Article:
As Table 1 shows, a negative message to employees is sent when an organization has a weak human resource management system, where employees are not involved in decisionmaking, do not receive adequate training, and are not compensated based on their performance. If the organization also fails to provide a high-quality work environment ("BE"), the combined negative environmental factors will have a detrimental effect on employees' attitudes (cell 1 in Table 1). In contrast, when the organization has a strong human resource management system, and at the same time provides a high-quality built environment, the combined positive factors will have a synergistic effect on improving employees' attitudes (cell 4 in Table 1). Finally, in a situation when one factor is high and the other one is low, they neutralize each other, assuming that they have similar effect (cells 2 and 3 in Table 1). However, the existing literature does not suggest a strong direct effect for the built environment, specifically when it is compared with the bundle of human resource practices. As such, the second hypothesis is:
Hypothesis 2: Satisfaction with architectural or physical features of the workplace moderates the relationship between human resource management system and perceived organizational support.
Elements of the Model
Figure 1 shows a general framework linking human resource management practices and architecture features to employee- and organizational-level performance outcomes, through individual and collective measures of attitudinal and behavioral variables.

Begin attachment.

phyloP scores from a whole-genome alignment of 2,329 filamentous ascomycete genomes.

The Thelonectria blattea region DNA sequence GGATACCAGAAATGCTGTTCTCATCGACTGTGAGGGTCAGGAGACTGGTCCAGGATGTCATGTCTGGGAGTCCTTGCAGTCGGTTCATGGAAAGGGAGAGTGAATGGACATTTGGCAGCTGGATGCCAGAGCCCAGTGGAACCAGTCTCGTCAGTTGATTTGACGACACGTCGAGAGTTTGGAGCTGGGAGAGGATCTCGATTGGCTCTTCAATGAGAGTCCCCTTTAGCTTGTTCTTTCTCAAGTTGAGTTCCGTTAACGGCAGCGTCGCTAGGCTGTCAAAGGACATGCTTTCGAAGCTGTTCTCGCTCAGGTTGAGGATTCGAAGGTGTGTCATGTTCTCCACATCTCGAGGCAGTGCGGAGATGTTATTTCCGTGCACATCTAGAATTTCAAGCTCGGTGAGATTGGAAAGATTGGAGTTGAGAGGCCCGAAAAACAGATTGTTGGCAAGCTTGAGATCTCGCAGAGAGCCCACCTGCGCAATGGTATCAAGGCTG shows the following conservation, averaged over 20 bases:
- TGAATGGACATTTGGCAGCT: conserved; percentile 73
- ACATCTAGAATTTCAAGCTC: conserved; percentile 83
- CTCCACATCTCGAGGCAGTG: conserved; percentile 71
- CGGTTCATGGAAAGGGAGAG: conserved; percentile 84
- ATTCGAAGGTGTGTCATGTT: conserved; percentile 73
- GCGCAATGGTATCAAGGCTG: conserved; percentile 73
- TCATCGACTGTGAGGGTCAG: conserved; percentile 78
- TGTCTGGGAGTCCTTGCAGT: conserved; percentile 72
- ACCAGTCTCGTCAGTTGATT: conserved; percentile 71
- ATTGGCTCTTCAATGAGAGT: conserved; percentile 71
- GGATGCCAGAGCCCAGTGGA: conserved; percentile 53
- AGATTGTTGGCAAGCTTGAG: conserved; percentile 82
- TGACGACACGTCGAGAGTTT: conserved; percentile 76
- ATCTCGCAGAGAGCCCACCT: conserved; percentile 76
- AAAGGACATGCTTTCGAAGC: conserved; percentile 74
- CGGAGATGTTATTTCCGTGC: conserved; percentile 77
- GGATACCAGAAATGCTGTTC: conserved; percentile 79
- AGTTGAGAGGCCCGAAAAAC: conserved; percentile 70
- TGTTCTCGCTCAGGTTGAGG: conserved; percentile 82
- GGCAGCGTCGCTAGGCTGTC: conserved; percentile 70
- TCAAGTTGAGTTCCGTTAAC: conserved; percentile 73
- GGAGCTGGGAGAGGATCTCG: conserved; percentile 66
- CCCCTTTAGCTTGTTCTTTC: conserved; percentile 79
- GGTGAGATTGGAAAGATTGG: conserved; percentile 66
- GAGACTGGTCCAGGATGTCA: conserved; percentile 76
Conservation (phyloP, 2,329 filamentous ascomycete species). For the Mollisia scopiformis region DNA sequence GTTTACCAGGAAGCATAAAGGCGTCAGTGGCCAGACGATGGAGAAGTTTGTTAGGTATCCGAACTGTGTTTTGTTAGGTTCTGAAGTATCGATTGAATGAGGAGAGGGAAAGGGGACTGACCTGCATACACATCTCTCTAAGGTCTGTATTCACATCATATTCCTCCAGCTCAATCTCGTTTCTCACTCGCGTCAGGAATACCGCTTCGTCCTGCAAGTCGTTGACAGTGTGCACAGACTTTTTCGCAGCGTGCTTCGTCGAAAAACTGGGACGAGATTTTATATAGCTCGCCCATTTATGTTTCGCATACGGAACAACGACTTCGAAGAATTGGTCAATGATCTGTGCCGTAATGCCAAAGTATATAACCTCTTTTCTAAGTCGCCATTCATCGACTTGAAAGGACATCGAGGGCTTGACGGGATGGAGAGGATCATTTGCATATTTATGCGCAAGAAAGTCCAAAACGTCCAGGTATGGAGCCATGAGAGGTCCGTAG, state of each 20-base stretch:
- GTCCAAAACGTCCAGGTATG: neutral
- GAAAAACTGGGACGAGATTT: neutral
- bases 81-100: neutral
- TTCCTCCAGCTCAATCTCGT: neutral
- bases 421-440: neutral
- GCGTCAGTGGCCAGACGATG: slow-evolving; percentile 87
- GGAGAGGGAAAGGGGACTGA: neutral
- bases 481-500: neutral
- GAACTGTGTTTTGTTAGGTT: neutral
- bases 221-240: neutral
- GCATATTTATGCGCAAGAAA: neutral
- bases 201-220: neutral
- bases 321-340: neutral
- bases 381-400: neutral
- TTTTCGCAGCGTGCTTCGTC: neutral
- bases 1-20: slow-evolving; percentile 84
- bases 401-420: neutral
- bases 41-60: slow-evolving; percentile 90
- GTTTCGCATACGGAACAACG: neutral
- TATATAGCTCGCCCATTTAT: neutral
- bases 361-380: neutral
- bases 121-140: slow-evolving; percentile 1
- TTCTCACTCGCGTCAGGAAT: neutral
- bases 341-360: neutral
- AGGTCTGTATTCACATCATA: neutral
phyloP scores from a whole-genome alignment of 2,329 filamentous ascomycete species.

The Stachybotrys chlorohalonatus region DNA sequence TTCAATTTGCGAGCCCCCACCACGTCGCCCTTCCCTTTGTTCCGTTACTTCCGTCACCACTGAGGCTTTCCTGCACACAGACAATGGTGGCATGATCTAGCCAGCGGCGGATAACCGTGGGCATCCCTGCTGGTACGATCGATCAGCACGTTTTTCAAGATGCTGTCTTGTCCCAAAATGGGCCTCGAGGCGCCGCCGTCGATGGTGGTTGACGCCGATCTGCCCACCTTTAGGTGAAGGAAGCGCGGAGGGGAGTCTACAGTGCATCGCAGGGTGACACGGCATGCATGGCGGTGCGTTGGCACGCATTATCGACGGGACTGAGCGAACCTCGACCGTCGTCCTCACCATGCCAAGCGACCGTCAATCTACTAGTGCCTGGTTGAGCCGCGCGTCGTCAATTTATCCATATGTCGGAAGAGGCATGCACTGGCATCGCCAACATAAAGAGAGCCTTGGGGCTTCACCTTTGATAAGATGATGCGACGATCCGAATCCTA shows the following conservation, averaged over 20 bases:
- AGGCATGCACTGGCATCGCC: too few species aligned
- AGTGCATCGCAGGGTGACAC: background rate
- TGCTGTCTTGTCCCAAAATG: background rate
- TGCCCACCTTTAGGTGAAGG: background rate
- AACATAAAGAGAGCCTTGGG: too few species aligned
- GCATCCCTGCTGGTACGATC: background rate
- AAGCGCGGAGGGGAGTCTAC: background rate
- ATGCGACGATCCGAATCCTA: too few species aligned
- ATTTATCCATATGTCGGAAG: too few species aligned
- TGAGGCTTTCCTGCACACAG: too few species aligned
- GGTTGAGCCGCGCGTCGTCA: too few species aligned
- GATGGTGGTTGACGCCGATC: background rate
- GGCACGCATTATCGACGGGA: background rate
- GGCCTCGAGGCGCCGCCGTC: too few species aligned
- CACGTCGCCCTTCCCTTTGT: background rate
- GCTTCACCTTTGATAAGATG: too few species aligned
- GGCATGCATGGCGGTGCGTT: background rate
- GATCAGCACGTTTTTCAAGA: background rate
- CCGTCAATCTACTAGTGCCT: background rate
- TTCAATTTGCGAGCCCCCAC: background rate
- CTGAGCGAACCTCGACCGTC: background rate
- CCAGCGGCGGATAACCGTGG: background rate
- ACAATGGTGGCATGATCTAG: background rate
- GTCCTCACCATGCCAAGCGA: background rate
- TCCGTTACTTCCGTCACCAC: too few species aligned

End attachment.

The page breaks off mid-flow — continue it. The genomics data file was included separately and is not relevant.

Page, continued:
High-Performance Work System and Architectural Features
High-Performance Work System (HPWS) consist of practices related to selection and staffing, training, employee involvement and empowerment, reward and compensation, performance measurement and appraisal, and career planning and promotion. HPWS practices incorporated in the model shown in Figure 1 are adapted from the study by Garman, McAlearney, Harrison, Song, and McHugh (2011), where they developed a conceptual model of HPWS practices for healthcare organizations on the basis of prior research.
The architectural features shown in Figure 1 are adopted from the evaluation of the scientific research on evidence-based healthcare design by Ulrich et al. (2008), as well as green building features identified by the U.S. Green Building Council's (USGBC) Leadership in Engineering and Design (LEED) for healthcare. Well-being and health are important criteria associated with the green building movement (Kibert, 2008). For office buildings and workplaces in general, using green-building features can send the message to employees that senior management cares about their wellbeing and health. For example, green building techniques such as improving indoor environmental quality may decrease physiological health issues (e.g., asthma and respiratory allergies) and psychological health problems (e.g., strain and anxiety) (Cirla, 2005; Corr, 2000; Fisk, 2000; Goe et al., 2004; Joseph, 2006a; Rashid & Zimring, 2008; Ulrich et al., 2008).